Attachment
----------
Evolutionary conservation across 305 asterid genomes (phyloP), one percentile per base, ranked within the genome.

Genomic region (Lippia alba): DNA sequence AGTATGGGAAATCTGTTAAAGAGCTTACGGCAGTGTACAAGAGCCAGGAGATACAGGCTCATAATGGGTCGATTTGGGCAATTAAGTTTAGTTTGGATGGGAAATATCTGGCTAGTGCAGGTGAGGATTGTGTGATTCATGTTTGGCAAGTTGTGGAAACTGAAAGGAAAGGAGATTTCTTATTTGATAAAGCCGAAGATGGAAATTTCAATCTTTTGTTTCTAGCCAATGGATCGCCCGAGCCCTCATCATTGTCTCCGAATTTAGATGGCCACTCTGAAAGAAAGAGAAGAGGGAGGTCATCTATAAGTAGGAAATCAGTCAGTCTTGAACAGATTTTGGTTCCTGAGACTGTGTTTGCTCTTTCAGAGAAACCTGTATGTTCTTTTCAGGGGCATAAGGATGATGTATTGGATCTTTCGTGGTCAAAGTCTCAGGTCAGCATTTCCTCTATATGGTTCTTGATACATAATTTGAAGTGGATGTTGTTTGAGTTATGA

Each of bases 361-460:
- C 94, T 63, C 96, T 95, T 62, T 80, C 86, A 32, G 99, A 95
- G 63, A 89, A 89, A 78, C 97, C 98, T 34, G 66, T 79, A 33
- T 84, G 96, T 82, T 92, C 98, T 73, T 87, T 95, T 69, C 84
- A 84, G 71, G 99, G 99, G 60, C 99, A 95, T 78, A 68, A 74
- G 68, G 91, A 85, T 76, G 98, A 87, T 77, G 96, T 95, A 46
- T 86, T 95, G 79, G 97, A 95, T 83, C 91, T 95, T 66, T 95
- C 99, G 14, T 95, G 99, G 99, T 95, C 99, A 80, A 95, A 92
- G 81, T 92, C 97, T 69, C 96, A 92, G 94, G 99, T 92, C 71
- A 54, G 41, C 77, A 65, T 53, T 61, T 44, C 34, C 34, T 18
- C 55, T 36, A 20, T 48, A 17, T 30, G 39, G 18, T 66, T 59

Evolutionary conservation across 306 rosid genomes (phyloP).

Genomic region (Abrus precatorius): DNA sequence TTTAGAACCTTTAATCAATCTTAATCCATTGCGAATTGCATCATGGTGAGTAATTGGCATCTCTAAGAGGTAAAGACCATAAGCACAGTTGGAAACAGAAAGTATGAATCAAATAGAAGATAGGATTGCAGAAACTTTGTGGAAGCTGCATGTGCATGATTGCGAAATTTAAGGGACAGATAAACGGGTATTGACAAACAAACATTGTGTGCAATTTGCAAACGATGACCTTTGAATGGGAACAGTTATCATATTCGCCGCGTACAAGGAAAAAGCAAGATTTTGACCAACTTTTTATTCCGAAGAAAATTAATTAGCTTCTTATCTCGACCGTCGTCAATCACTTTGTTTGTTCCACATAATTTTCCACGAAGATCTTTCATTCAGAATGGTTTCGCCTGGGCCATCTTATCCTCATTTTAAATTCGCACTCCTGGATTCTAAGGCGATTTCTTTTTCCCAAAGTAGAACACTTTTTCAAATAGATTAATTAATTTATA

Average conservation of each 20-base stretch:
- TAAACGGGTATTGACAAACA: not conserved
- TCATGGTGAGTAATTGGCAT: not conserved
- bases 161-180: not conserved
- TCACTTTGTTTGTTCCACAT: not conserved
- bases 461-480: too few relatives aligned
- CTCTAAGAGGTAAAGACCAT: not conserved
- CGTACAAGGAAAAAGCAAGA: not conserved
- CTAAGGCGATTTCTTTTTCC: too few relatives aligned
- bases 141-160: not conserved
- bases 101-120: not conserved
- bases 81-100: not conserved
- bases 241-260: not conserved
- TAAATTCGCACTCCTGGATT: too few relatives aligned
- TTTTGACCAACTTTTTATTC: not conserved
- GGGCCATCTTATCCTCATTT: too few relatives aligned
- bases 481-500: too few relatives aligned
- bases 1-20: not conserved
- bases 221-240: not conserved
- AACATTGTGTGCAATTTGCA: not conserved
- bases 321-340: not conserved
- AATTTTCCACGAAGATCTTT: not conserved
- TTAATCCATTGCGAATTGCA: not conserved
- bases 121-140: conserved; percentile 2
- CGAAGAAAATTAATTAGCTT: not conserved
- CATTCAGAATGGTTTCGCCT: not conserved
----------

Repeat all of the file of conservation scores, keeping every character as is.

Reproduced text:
Evolutionary conservation across 305 asterid genomes (phyloP), one percentile per base, ranked within the genome.

Genomic region (Lippia alba): DNA sequence AGTATGGGAAATCTGTTAAAGAGCTTACGGCAGTGTACAAGAGCCAGGAGATACAGGCTCATAATGGGTCGATTTGGGCAATTAAGTTTAGTTTGGATGGGAAATATCTGGCTAGTGCAGGTGAGGATTGTGTGATTCATGTTTGGCAAGTTGTGGAAACTGAAAGGAAAGGAGATTTCTTATTTGATAAAGCCGAAGATGGAAATTTCAATCTTTTGTTTCTAGCCAATGGATCGCCCGAGCCCTCATCATTGTCTCCGAATTTAGATGGCCACTCTGAAAGAAAGAGAAGAGGGAGGTCATCTATAAGTAGGAAATCAGTCAGTCTTGAACAGATTTTGGTTCCTGAGACTGTGTTTGCTCTTTCAGAGAAACCTGTATGTTCTTTTCAGGGGCATAAGGATGATGTATTGGATCTTTCGTGGTCAAAGTCTCAGGTCAGCATTTCCTCTATATGGTTCTTGATACATAATTTGAAGTGGATGTTGTTTGAGTTATGA

Each of bases 361-460:
- C 94, T 63, C 96, T 95, T 62, T 80, C 86, A 32, G 99, A 95
- G 63, A 89, A 89, A 78, C 97, C 98, T 34, G 66, T 79, A 33
- T 84, G 96, T 82, T 92, C 98, T 73, T 87, T 95, T 69, C 84
- A 84, G 71, G 99, G 99, G 60, C 99, A 95, T 78, A 68, A 74
- G 68, G 91, A 85, T 76, G 98, A 87, T 77, G 96, T 95, A 46
- T 86, T 95, G 79, G 97, A 95, T 83, C 91, T 95, T 66, T 95
- C 99, G 14, T 95, G 99, G 99, T 95, C 99, A 80, A 95, A 92
- G 81, T 92, C 97, T 69, C 96, A 92, G 94, G 99, T 92, C 71
- A 54, G 41, C 77, A 65, T 53, T 61, T 44, C 34, C 34, T 18
- C 55, T 36, A 20, T 48, A 17, T 30, G 39, G 18, T 66, T 59

Evolutionary conservation across 306 rosid genomes (phyloP).

Genomic region (Abrus precatorius): DNA sequence TTTAGAACCTTTAATCAATCTTAATCCATTGCGAATTGCATCATGGTGAGTAATTGGCATCTCTAAGAGGTAAAGACCATAAGCACAGTTGGAAACAGAAAGTATGAATCAAATAGAAGATAGGATTGCAGAAACTTTGTGGAAGCTGCATGTGCATGATTGCGAAATTTAAGGGACAGATAAACGGGTATTGACAAACAAACATTGTGTGCAATTTGCAAACGATGACCTTTGAATGGGAACAGTTATCATATTCGCCGCGTACAAGGAAAAAGCAAGATTTTGACCAACTTTTTATTCCGAAGAAAATTAATTAGCTTCTTATCTCGACCGTCGTCAATCACTTTGTTTGTTCCACATAATTTTCCACGAAGATCTTTCATTCAGAATGGTTTCGCCTGGGCCATCTTATCCTCATTTTAAATTCGCACTCCTGGATTCTAAGGCGATTTCTTTTTCCCAAAGTAGAACACTTTTTCAAATAGATTAATTAATTTATA

Average conservation of each 20-base stretch:
- TAAACGGGTATTGACAAACA: not conserved
- TCATGGTGAGTAATTGGCAT: not conserved
- bases 161-180: not conserved
- TCACTTTGTTTGTTCCACAT: not conserved
- bases 461-480: too few relatives aligned
- CTCTAAGAGGTAAAGACCAT: not conserved
- CGTACAAGGAAAAAGCAAGA: not conserved
- CTAAGGCGATTTCTTTTTCC: too few relatives aligned
- bases 141-160: not conserved
- bases 101-120: not conserved
- bases 81-100: not conserved
- bases 241-260: not conserved
- TAAATTCGCACTCCTGGATT: too few relatives aligned
- TTTTGACCAACTTTTTATTC: not conserved
- GGGCCATCTTATCCTCATTT: too few relatives aligned
- bases 481-500: too few relatives aligned
- bases 1-20: not conserved
- bases 221-240: not conserved
- AACATTGTGTGCAATTTGCA: not conserved
- bases 321-340: not conserved
- AATTTTCCACGAAGATCTTT: not conserved
- TTAATCCATTGCGAATTGCA: not conserved
- bases 121-140: conserved; percentile 2
- CGAAGAAAATTAATTAGCTT: not conserved
- CATTCAGAATGGTTTCGCCT: not conserved